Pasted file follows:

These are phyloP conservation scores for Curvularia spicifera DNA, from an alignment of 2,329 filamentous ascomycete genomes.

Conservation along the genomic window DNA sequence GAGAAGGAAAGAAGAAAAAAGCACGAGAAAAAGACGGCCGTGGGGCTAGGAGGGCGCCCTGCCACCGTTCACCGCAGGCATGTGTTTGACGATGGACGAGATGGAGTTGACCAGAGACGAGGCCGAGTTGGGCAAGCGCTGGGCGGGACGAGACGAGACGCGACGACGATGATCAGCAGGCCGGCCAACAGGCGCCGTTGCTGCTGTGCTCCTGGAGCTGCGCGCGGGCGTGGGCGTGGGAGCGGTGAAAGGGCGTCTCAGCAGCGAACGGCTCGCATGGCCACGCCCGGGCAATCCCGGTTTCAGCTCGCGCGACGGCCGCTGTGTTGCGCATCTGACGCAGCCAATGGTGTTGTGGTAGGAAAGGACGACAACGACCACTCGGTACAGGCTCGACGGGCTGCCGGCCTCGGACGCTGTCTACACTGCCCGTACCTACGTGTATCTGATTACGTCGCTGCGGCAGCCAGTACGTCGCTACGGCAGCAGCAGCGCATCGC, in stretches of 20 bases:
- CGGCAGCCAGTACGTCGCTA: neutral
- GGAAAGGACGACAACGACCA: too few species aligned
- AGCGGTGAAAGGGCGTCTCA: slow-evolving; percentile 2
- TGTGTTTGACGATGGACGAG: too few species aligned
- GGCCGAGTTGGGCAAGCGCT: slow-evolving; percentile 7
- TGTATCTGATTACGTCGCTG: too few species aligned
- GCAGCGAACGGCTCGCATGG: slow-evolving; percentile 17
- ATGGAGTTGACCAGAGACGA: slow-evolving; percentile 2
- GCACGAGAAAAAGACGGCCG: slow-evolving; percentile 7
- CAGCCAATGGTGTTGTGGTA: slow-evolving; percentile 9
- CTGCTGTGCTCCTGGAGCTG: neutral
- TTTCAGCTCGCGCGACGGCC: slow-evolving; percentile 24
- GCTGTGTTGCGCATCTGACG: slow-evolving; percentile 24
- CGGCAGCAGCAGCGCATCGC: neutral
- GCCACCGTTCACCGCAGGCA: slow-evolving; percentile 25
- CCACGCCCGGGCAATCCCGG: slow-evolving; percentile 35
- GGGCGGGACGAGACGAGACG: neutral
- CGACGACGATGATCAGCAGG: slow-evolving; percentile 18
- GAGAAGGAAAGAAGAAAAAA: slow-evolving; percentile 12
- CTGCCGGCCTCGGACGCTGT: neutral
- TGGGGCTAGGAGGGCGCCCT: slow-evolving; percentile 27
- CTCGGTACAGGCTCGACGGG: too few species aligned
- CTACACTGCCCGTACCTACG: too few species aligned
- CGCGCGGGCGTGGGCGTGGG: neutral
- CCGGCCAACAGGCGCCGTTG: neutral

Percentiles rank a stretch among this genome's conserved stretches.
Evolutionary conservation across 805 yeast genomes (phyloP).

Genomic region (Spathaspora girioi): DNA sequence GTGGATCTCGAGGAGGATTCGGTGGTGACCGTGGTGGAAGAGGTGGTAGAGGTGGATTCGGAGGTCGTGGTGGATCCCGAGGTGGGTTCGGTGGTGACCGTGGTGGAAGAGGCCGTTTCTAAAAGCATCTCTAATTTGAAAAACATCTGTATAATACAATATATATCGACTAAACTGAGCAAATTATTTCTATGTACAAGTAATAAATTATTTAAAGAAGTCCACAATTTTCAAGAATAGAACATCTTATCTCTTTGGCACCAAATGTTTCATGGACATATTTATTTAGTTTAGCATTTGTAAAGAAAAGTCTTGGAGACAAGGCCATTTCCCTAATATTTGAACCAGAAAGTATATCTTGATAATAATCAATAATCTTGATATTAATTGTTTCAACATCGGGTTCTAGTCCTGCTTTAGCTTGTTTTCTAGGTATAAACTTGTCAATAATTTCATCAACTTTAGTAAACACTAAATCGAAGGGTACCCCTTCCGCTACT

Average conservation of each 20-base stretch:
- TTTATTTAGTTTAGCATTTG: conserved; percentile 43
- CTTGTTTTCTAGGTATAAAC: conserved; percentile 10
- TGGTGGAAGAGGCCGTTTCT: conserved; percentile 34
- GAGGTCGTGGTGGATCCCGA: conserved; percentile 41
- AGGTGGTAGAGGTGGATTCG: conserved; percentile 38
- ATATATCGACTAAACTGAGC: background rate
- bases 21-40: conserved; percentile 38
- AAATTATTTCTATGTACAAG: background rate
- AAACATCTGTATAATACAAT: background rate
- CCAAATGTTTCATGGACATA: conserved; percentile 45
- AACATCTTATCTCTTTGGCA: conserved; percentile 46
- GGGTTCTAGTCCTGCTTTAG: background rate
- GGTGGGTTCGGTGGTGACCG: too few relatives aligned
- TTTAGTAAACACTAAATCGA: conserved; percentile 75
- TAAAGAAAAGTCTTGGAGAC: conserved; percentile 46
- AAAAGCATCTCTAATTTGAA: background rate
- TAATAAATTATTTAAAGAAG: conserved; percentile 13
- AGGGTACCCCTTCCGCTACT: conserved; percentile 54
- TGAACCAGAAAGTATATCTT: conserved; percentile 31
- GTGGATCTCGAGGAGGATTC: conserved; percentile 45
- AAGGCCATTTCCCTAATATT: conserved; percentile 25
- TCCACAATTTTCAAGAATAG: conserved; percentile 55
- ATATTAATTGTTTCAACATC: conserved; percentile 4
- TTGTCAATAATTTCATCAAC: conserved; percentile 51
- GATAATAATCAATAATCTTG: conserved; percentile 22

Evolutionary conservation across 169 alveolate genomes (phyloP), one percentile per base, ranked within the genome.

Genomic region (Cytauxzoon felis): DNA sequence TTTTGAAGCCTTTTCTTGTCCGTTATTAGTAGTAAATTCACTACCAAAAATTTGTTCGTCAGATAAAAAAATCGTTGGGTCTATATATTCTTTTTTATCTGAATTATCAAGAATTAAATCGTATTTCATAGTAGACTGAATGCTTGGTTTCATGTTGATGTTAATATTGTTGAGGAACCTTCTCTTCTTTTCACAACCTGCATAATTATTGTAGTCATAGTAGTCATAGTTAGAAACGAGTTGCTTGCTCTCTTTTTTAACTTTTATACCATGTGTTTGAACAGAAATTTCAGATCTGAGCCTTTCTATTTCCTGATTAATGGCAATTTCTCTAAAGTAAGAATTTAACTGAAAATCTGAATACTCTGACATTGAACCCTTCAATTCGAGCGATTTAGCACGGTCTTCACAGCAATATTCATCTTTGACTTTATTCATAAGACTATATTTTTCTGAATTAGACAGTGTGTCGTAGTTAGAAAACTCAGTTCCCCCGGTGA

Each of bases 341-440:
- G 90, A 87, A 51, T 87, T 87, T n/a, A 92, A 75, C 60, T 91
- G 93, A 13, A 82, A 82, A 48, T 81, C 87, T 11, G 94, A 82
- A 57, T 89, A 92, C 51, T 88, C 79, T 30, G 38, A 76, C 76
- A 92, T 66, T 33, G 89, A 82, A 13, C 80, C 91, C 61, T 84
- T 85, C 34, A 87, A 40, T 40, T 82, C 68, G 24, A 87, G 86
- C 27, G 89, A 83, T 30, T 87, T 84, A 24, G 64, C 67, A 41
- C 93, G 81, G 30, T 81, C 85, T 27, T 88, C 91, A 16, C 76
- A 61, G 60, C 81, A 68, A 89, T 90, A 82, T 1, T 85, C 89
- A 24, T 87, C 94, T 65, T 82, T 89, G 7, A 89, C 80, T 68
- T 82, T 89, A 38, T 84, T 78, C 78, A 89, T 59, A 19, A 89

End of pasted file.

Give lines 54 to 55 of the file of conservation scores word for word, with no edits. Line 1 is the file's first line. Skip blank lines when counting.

- ATATTAATTGTTTCAACATC: conserved; percentile 4
- TTGTCAATAATTTCATCAAC: conserved; percentile 51